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As Google faces a massive antitrust lawsuit, revelations surrounding the case have presented us with a glimpse into an alternate reality. Microsoft reportedly discussed selling Bing to Apple just a few years ago, and if the deal went through, Google would have no longer been the default search engine on iPhone.
Bloomberg reports that the discussions between the two tech giants occurred in 2020, citing anonymous sources. According to the outlet, Microsoft execs met with Eddy Cue, Apple’s services chief, to crack a deal that would see the company take control of Bing from Microsoft in an acquisition. Cue is credited with brokering the agreement between Apple and Google to get the search engine as the default on the iPhone. However, it doesn’t appear that these talks with Microsoft reached any actionable stage, and were mainly exploratory.
Microsoft and Apple did not immediately return Gizmodo’s request for comment.
News of these potentially paradigm-shifting conversations occurs as Google is embroiled in an antitrust case in which the tech company began squaring up against the Department of Justice earlier this month. The Justice Department is arguing that Google is the primary search engine amongst the public, in part, because its parent company pays big tech actors like Apple, Samsung, and Mozilla to place the product as the premiere web crawler in their devices and browsers. These payouts, the Department argues, are anticompetitive as they discourage other tech companies from developing their own search engine in a marketplace where a multibillion-dollar war chest is necessary to play the game.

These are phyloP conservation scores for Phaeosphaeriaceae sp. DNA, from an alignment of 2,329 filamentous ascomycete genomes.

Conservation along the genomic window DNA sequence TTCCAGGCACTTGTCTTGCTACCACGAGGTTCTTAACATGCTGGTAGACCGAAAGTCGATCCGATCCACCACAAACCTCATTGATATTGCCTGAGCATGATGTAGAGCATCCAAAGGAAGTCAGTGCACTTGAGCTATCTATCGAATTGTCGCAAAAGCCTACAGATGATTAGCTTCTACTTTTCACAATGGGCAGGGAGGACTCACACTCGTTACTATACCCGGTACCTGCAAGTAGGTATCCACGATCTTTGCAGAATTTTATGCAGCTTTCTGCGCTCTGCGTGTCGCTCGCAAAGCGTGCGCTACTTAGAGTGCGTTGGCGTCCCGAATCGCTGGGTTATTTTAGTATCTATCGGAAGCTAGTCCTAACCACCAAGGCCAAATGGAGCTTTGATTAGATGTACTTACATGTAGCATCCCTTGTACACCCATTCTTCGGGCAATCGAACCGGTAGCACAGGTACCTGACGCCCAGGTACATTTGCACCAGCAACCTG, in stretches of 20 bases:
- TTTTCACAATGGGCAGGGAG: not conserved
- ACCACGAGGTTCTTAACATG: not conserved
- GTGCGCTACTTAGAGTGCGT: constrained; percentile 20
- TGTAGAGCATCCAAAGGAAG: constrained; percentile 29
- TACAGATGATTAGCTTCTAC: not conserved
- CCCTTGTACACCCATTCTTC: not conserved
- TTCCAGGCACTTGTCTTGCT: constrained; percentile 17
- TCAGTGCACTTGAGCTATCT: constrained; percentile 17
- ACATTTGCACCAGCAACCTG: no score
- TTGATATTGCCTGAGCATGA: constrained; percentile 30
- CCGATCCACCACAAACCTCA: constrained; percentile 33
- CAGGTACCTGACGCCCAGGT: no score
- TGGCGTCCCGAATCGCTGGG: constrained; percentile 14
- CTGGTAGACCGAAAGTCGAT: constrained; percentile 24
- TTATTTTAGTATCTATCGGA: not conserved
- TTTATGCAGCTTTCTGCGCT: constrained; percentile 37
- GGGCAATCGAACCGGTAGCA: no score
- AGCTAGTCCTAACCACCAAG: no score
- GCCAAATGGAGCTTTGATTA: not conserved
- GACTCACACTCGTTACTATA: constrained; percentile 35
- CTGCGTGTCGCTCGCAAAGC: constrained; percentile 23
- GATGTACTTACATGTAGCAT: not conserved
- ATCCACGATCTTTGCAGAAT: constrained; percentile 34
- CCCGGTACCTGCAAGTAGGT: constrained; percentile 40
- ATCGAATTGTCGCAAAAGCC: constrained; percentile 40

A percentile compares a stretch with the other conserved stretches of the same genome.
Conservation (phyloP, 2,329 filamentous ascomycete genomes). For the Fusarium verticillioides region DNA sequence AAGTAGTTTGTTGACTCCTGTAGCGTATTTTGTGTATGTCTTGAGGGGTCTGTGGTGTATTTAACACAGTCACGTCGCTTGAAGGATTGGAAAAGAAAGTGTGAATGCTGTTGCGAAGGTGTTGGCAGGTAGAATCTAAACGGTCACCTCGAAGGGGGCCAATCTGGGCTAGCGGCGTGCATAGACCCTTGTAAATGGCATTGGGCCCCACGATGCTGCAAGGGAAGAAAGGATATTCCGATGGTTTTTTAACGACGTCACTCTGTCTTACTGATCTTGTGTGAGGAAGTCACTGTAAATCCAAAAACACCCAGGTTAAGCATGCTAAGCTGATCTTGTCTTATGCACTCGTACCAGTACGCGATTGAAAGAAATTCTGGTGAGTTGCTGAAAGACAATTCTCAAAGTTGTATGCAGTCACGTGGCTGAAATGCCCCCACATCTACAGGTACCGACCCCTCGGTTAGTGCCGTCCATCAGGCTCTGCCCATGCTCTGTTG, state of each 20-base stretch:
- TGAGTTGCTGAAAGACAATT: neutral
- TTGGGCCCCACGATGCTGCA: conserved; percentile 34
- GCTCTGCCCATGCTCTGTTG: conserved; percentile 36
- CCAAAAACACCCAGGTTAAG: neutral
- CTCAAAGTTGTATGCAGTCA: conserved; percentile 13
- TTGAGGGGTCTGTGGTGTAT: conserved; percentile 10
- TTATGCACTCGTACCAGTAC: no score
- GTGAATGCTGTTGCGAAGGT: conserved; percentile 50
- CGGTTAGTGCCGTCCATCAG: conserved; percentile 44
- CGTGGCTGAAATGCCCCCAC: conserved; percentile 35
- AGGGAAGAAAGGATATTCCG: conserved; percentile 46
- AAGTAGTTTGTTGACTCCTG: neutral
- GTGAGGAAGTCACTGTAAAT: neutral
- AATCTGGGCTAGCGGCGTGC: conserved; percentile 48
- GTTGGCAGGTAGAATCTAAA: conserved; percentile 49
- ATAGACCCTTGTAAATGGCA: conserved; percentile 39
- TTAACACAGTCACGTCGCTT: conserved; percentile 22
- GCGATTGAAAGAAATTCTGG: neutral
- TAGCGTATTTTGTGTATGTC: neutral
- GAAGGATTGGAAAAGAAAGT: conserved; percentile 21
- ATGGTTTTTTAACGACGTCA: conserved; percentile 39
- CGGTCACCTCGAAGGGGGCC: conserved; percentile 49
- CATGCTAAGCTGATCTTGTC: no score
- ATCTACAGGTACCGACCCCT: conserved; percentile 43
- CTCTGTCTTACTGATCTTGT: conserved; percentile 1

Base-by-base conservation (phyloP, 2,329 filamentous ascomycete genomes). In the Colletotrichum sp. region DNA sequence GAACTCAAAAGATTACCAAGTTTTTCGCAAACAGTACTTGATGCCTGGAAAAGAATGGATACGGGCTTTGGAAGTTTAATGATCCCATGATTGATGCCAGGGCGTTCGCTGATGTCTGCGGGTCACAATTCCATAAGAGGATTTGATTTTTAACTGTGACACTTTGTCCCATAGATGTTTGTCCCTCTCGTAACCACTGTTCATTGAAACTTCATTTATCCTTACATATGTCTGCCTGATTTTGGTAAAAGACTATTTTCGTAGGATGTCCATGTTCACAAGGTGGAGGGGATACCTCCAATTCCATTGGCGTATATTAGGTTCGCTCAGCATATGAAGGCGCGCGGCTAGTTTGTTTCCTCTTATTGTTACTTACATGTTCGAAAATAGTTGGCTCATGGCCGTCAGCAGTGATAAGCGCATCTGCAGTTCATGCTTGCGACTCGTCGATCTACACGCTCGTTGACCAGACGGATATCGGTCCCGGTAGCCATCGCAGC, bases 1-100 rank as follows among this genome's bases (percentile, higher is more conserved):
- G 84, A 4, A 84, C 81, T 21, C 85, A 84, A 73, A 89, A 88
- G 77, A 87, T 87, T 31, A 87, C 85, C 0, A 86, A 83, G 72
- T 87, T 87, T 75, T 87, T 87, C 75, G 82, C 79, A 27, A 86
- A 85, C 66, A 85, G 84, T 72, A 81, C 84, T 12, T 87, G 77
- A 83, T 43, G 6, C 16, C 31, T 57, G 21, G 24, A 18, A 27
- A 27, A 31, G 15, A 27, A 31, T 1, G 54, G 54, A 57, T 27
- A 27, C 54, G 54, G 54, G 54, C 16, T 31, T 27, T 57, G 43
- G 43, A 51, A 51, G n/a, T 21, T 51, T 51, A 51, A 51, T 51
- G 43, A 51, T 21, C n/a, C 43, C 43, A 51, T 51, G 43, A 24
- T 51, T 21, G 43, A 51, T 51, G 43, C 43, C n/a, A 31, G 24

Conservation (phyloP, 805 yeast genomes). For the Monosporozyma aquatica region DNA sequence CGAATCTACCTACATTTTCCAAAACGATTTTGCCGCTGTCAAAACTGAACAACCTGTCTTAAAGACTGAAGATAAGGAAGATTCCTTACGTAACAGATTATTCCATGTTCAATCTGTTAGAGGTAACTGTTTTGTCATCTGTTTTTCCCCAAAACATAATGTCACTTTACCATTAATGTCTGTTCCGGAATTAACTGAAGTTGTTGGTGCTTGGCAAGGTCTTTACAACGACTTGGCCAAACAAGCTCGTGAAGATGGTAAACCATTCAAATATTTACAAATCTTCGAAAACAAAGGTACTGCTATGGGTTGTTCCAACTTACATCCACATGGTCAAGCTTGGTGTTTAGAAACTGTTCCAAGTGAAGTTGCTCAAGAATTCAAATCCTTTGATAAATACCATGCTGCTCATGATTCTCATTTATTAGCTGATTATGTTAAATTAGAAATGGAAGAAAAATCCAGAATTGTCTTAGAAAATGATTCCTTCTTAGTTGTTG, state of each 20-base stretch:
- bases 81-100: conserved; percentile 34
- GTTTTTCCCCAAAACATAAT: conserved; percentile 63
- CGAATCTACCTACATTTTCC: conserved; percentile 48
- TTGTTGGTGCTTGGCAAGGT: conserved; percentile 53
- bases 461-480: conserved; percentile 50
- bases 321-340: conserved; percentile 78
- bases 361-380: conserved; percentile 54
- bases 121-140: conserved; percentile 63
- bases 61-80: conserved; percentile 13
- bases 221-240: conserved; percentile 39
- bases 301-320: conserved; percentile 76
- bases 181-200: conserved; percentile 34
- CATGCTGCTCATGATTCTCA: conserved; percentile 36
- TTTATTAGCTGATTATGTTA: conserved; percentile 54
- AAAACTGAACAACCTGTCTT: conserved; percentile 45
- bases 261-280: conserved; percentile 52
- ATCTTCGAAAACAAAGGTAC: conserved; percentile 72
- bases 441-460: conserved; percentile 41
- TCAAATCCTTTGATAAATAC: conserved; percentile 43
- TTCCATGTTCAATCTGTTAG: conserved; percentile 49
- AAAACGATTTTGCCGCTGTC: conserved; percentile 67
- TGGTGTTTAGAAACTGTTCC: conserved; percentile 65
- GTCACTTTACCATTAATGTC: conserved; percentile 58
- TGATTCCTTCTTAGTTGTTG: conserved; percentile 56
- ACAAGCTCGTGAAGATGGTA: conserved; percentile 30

Bing has always been the punchline of search engines. An iPhone with Bing feels like an uncanny amalgamation of a piece of genuinely world-changing technology and a search engine desperately clinging to relevancy—at least in 2020. Bing’s recently seen increased attention (and traffic) as Microsoft poured billions into a deal to integrate OpenAI’s tech with its products. The two companies, however, are reportedly on shaky ground. Microsoft doesn’t technically own OpenAI but offers cloud computing infrastructure in exchange for a hefty chunk of profit until the tech startup pays back Microsoft’s investment.